Data in Action: Informing Disaster Relief

Jan 17 / 2017

When disaster strikes, the time it takes to get rescue workers and supplies to an affected area can determine the fate of countless lives. 

With the frequency and severity of global natural disasters, such as earthquakes and typhoons, on the rise, disaster relief teams are relying more and more heavily on data and data scientists to help reduce response times and create hyper-targeted and increasingly efficient action plans. 

Crisis mapping is a crucial component of the process, which essentially allows relief organizations to view and classify the varying types and levels of damage incurred across an entire disaster zone.

Recently, in Jakarta, a data-driven disaster response tool was developed to aid residents and relief teams during monsoon season - an annual period of extreme weather and widespread flooding throughout the city. The tool pulls data from tweets to create a live crisis map, helping to pinpoint areas of concern and mitigate further damage or loss of life.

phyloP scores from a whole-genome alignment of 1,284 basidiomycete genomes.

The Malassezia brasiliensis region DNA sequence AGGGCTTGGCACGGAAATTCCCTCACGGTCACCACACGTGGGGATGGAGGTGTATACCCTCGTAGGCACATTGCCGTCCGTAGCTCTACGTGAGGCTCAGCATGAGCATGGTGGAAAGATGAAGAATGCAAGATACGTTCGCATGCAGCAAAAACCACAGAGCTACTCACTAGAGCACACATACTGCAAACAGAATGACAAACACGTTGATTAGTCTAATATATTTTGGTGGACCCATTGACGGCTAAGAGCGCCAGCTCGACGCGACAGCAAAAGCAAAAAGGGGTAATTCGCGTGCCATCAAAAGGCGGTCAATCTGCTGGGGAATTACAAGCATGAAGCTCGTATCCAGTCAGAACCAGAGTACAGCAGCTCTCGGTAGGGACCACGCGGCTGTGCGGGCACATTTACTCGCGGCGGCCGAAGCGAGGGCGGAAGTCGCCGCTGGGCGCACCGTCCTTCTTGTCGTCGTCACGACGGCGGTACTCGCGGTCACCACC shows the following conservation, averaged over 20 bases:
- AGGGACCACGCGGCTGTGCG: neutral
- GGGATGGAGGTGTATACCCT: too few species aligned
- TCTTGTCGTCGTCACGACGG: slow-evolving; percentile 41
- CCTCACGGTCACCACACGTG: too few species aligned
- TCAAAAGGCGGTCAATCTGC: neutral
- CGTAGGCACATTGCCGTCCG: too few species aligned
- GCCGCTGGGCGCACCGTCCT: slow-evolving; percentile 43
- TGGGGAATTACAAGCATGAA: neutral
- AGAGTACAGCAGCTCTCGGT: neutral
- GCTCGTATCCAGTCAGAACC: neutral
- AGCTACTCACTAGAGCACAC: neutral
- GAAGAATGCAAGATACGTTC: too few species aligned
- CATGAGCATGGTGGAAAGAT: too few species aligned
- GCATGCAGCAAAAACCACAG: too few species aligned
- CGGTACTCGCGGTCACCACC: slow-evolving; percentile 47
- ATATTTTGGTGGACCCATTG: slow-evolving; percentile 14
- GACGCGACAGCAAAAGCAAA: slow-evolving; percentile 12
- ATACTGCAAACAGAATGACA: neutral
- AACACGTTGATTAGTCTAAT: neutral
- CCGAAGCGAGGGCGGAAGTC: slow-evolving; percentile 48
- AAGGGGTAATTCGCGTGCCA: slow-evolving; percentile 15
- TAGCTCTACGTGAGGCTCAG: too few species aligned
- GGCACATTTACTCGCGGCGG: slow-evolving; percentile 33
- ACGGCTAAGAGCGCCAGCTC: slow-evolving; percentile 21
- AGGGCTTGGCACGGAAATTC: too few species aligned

Developed by the SMART Infrastructure Facility, in collaboration with the city of Jakarta, and Twitter Inc., “this geosocial intelligence framework allows data to be collected and disseminated by residents through their location-enabled mobile devices to map flooding and water infrastructure in real time,” according to PetaJakarta.org, the group's official website.  

Harnessing the power of Jakarta’s existing and expansive Twitter network, the organization created a simple, 3-step process whereby users can geo-tag their location, post a photo of the flood from their point of view, and send a report with the hashtag #banjir to @petajkt. Machine learning algorithms are applied to the tweets to help organize and categorize the data into actionable information in the form of a live, open-sourced crisis map. 

This data-driven platform not only makes it possible for residents to see which areas are safe and which ones should be avoided during a flood, it also enables the millions of Twitter users in Jakarta to easily contribute to disaster relief efforts from their mobile devices, while providing response teams with an effective and up-to-the-minute tool for accessing damage and planning swift, decisive action. 

It’s a clear example of the positive impact that data science can have on real world outcomes. In this case, turning data into knowledge is not only creating efficiencies, it’s helping to save lives.